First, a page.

Royal Air Force Scrambles Typhoon Jets to Monitor Russian Long-Range Aircraft Off Scottish Coast

The UK Royal Air Force (RAF) has scrambled Typhoon fighter aircraft to monitor Russian long-range aircraft flying in international airspace north of Scotland on July 3.

Typhoon fighter aircraft from RAF Lossiemouth have today been scrambled to monitor Russian long-range aircraft flying in international airspace north of Scotland.

On this occasion, the Russian aircraft however turned away as they approached the UK Flight Information Region (FIR), north of the Scottish coast and as such no interception was needed.

To support the Typhoons, a Voyager aircraft from RAF Brize Norton was also launched to conduct Air to Air Refuelling (AAR). This is standard procedure and allows the Typhoons to extend their time in the air.

Typhoons from RAF Lossiemouth Refuel with RAF Voyager, Vespina.
A Royal Air Force Typhoon fighter aircraft from RAF Lossiemouth is seen after linking up with the newly re-painted RAF Voyager and performing air-to-air refuelling after a Quick Reaction Alert (QRA) scramble. RAF Photo.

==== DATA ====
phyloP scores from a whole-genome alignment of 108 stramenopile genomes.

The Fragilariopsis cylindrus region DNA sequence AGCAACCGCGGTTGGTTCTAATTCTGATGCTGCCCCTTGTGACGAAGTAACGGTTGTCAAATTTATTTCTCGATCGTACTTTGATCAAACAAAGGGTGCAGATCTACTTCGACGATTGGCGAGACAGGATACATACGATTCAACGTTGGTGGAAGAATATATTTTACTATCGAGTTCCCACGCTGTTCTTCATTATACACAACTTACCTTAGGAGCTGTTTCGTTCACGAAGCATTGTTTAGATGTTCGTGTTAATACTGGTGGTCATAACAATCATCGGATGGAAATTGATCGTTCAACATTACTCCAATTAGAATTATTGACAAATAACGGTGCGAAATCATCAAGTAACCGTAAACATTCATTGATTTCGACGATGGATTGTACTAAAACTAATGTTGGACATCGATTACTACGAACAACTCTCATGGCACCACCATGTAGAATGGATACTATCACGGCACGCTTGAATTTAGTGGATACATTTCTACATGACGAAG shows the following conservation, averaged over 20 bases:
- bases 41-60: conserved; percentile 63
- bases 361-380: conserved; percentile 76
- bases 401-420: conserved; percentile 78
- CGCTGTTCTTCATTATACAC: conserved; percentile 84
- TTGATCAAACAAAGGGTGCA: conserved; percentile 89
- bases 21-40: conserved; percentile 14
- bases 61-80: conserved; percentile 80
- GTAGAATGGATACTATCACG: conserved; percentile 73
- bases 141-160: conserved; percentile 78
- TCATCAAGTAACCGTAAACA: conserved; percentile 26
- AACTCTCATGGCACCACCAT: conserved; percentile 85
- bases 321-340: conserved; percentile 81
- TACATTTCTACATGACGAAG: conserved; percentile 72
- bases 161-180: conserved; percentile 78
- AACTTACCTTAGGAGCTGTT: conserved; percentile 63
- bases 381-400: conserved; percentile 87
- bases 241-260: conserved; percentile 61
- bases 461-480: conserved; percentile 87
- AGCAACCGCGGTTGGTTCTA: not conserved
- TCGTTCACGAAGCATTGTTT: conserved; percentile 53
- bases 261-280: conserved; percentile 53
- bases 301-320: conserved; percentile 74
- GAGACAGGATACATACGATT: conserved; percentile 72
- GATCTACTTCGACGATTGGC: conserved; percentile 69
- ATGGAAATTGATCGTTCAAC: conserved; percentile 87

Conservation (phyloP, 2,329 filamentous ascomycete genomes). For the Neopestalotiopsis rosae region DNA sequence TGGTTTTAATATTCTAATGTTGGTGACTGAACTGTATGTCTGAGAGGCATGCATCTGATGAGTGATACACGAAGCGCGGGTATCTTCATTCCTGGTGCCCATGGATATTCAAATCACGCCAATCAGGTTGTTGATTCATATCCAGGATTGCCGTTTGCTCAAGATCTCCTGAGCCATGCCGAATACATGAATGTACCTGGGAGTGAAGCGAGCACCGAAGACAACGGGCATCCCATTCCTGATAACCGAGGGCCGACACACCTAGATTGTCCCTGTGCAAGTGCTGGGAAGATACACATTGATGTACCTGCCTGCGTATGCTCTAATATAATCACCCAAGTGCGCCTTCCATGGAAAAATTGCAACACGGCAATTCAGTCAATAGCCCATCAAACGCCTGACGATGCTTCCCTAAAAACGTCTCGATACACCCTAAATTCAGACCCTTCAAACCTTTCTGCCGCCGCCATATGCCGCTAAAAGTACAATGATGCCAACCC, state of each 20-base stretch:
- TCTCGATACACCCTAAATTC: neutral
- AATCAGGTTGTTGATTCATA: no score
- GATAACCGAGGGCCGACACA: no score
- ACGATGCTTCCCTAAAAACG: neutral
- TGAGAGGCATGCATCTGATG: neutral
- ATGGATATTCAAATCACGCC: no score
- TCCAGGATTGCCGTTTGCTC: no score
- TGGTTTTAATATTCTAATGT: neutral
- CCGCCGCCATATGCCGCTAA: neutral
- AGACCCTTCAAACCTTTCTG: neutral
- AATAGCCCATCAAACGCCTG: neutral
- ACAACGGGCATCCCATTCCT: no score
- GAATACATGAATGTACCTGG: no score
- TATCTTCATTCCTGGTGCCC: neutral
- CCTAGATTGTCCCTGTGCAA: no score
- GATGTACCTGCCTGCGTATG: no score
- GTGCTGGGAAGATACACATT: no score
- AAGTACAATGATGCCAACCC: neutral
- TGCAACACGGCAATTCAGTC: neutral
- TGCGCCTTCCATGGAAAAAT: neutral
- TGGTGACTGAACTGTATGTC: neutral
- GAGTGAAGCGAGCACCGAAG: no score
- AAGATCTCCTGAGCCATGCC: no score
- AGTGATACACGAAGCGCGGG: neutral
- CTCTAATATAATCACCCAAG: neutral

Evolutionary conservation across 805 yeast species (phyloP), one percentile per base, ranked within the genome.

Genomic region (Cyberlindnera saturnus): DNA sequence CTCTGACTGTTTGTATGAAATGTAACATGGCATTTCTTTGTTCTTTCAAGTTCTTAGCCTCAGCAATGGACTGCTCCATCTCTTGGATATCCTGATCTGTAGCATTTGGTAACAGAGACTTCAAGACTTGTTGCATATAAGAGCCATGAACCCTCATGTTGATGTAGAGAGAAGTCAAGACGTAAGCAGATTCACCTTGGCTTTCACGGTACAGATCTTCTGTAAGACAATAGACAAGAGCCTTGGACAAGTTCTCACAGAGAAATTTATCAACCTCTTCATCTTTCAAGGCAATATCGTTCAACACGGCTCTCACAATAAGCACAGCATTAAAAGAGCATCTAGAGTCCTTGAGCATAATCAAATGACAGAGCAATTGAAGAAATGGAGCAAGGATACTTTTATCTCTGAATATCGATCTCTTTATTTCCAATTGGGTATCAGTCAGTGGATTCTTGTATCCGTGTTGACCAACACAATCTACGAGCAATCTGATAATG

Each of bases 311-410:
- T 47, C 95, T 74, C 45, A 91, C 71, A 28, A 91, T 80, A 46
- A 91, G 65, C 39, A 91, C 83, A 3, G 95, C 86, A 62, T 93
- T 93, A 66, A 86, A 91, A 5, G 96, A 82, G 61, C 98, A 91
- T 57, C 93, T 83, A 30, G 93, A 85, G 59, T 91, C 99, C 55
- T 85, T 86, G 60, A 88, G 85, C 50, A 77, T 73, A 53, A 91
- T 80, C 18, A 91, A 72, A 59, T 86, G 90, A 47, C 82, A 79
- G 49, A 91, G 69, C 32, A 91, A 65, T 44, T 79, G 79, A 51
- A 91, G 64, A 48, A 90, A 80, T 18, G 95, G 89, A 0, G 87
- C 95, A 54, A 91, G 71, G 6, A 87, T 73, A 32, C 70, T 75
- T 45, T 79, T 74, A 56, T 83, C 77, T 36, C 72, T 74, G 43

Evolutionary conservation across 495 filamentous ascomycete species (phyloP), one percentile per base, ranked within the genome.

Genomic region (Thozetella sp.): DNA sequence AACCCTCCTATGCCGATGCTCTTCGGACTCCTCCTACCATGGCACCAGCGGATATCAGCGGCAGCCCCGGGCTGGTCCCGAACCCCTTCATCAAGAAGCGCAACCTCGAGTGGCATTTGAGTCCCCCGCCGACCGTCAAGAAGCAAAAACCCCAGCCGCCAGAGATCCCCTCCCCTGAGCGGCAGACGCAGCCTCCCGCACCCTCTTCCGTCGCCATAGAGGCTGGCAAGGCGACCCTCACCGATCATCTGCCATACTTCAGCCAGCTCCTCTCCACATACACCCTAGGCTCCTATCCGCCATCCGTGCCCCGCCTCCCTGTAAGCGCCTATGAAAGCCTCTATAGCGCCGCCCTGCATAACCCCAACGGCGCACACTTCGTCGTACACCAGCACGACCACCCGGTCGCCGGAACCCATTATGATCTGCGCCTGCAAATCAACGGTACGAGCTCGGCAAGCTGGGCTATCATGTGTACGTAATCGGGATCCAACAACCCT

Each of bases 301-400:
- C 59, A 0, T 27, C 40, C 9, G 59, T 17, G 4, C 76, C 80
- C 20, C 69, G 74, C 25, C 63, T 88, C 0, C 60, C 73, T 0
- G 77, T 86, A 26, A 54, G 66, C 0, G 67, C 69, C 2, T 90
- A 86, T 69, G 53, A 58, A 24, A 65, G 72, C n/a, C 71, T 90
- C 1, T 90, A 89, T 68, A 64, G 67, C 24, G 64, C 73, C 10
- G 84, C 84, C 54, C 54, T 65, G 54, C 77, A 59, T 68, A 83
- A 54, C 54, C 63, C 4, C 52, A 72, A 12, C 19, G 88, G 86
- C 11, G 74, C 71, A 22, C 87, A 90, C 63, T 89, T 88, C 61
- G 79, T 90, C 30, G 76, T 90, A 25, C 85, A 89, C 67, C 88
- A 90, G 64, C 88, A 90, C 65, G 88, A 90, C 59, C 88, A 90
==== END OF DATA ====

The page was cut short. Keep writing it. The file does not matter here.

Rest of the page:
The Minister for Armed Forces James Heappey MP said: “Once again our RAF personnel have demonstrated their exceptional abilities to protect our skies, responding to provocation without hesitation. The dangerous flying of Russian aircraft towards our air space is a clear reminder of the threats that we face as a nation on a daily basis.”

The monitoring of Russian military activity ensures the safe passage for all other aircraft, including civilian transatlantic airliners that are under UK civilian air traffic control. Scrambles such as this one therefore results when Russian aircraft fly towards the UK FIR, the part of International airspace that is controlled by the UK.

The Russian aircraft was monitored throughout their flight by the National Air and Space Operations Centre (NASOC) at RAF High Wycombe and the Air Surveillance and Control System (ASACS) at RAF Boulmer. Activity was coordinated closely with NATO allies, including the NATO Combined Air Operations Centre (CAOC) at Uedem in Germany.

Today the Voyager allocated to this task, was the recently returned to service VIP configured aircraft. This Voyager has now re-joined the rotation of tanker aircraft that are held on standby to support the UK’s Quick Reaction Alert mission as conducted by the RAF.

Air Vice Marshal Duguid, Air Officer Commanding 11 Group said: “The interception by RAF Typhoons of Russian military aircraft in the UK FIR demonstrates our continuing resolve to police, protect and defend our airspace 24 hours a day, 365 days a year.”

He added: “Today’s operational debut of the VIP Voyager demonstrates the aircraft’s ability to continue as an operational asset alongside its VIP role”.

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